Are you managing your investment in your financial education well?
Are you investing in your loved one’s financial education?
Financial investments (e.g., mortgage interest deduction, interest and dividends on bank accounts and marketable securities, gains/losses on property, stocks, rentals, etc.)
Are your investments sound based on your values and goals?
Are you monitoring the progress of your investments and positioned for their upkeep and sustainability?
What percentage of your investments represent passive investments?
How are you making the world a better place with your money, in addition to the time you spend working and investing?
Did you earn enough to enjoy your life, meet some of your goals in a tax-efficient way, and have ample cash to pay your taxes?
What needs to change if the answer is no to the question above? Benjamin Franklin said it best: “…in this world, nothing is certain except death and taxes.” Figure out how to navigate and enjoy your life through the lens of your tax return so death and taxes don’t feel scary.
Read next: This couple never talks about money — and they never fight about it either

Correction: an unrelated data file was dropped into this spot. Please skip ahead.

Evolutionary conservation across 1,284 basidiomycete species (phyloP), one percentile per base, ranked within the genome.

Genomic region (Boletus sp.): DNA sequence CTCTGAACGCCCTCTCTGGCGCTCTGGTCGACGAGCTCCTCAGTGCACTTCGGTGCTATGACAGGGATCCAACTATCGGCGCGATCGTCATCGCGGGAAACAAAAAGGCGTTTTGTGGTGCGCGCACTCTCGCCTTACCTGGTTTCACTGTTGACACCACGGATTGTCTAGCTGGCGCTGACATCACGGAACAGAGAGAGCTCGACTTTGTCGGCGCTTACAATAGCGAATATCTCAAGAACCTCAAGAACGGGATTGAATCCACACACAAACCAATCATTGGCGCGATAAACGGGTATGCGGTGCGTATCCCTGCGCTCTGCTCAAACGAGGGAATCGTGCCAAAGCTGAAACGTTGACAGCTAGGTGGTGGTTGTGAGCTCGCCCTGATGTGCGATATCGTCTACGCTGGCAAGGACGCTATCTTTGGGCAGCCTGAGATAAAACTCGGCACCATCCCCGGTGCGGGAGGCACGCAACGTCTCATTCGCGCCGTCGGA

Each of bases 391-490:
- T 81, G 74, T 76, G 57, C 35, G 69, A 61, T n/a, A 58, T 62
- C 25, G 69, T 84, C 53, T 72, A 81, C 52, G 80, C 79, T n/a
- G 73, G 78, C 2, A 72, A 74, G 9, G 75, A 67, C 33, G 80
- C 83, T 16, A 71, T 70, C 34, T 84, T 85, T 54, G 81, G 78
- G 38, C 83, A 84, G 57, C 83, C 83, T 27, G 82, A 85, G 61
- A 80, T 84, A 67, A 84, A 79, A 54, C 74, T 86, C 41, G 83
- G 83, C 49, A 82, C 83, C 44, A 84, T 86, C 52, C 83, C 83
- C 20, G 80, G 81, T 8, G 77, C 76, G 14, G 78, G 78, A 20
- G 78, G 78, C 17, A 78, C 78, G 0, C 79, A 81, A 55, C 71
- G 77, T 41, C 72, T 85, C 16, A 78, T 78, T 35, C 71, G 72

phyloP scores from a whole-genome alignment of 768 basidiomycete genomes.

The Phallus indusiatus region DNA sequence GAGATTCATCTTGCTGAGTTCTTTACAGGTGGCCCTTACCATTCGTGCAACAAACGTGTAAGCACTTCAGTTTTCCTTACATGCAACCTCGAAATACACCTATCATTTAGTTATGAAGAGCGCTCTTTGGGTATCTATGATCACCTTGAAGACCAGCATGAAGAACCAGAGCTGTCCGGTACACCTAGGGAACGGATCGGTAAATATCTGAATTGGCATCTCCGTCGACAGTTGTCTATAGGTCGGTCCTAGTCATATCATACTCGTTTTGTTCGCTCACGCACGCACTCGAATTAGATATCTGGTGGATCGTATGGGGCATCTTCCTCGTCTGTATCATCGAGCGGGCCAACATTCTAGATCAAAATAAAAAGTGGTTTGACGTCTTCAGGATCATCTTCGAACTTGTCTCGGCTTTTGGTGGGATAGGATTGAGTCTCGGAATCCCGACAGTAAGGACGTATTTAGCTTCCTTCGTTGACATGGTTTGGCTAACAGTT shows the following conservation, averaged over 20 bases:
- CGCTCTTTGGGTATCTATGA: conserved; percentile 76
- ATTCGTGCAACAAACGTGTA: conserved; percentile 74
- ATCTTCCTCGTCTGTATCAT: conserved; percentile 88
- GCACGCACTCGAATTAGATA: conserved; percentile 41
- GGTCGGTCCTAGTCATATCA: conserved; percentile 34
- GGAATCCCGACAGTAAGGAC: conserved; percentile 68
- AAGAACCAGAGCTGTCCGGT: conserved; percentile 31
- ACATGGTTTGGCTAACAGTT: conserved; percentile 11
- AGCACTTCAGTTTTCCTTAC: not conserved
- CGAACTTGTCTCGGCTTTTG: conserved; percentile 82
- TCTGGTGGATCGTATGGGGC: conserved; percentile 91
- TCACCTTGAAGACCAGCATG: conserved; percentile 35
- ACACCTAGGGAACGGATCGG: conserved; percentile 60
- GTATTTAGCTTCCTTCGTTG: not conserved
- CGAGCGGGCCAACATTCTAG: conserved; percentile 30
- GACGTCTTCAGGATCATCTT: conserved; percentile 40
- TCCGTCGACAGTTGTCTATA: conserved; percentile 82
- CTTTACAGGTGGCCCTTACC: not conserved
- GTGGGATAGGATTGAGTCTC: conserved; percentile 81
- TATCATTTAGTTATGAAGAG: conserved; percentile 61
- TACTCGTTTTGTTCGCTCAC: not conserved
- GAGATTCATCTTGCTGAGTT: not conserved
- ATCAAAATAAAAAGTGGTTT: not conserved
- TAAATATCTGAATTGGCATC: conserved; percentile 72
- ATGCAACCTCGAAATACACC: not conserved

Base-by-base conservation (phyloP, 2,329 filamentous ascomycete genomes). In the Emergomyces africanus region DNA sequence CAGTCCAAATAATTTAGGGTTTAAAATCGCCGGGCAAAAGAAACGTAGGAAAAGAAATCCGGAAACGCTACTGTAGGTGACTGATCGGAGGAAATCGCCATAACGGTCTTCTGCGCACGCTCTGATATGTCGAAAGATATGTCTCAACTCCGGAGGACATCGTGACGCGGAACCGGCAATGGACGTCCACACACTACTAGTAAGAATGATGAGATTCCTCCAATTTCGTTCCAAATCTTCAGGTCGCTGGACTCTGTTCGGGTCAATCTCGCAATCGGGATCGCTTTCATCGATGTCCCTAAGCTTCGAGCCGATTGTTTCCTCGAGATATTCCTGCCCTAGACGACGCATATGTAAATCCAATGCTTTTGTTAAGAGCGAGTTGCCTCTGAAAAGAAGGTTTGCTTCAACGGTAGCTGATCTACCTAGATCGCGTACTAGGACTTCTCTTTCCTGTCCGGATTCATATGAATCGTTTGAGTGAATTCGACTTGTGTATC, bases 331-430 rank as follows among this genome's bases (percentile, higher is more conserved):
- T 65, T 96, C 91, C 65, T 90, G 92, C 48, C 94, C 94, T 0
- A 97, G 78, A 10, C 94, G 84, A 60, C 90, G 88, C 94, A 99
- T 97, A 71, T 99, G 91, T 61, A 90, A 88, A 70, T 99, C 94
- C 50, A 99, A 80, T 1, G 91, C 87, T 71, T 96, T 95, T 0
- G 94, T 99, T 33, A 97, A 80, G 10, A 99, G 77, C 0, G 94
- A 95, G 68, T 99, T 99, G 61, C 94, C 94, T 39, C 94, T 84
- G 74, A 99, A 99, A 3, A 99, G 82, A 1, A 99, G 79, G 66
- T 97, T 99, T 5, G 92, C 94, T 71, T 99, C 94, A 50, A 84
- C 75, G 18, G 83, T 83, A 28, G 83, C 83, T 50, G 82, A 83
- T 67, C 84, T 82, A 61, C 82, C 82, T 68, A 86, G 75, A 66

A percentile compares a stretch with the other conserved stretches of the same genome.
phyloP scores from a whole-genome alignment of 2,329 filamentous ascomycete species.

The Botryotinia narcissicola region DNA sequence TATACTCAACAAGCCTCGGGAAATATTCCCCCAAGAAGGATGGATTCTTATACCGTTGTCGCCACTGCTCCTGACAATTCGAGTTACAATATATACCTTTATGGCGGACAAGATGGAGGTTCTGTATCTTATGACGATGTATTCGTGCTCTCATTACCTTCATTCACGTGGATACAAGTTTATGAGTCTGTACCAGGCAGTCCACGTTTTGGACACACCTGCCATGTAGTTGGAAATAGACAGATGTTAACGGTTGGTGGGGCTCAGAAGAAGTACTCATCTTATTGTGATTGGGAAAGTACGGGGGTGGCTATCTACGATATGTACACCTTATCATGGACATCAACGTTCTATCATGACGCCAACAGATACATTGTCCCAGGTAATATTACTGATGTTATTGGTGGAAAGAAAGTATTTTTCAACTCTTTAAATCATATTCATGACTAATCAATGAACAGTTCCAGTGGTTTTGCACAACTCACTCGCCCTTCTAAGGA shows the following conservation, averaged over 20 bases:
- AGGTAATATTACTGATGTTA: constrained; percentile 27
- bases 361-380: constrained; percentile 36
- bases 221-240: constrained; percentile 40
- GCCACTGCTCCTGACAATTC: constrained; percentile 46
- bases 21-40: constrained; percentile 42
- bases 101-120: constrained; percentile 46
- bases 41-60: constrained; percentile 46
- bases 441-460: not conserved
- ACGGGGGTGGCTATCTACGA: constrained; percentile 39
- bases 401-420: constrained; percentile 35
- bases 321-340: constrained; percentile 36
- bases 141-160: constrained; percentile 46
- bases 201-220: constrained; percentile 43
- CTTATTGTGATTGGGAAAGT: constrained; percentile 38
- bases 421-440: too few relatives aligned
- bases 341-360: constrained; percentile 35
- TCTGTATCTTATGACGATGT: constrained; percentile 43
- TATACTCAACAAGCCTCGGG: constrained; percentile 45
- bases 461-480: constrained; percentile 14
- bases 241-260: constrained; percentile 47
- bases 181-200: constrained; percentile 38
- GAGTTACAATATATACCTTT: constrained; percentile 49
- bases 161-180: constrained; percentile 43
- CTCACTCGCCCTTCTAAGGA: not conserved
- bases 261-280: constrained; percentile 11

Taking the time to explore together who you are, what matters most to you, and how it shows up in your money activities, can add warmth and comfort in a season marked by cool weather and a slower pace of life. Cheers to “falling” in love all over again!
Certified Financial Planner Lazetta Rainey Braxton is co-CEO and co-founder of 2050 Wealth Partners and CEO and founder of Lazetta & Associates. She is passionate about amplifying diversity, inclusion, equality and belonging in the financial planning profession and does so through financial planning, public speaking, writing, consulting and coaching. She was named a 2021 Crain’s New York Business Notable Black Leader and Executive as well as one of the Top 10 of Investopedia’s 100 Top Financial Advisors in 2020 and 2021. In all her endeavors, she is on a mission to create wealth for the common good.
This article is reprinted by permission from NextAvenue.org, © 2022 Twin Cities Public Television, Inc. All rights reserved.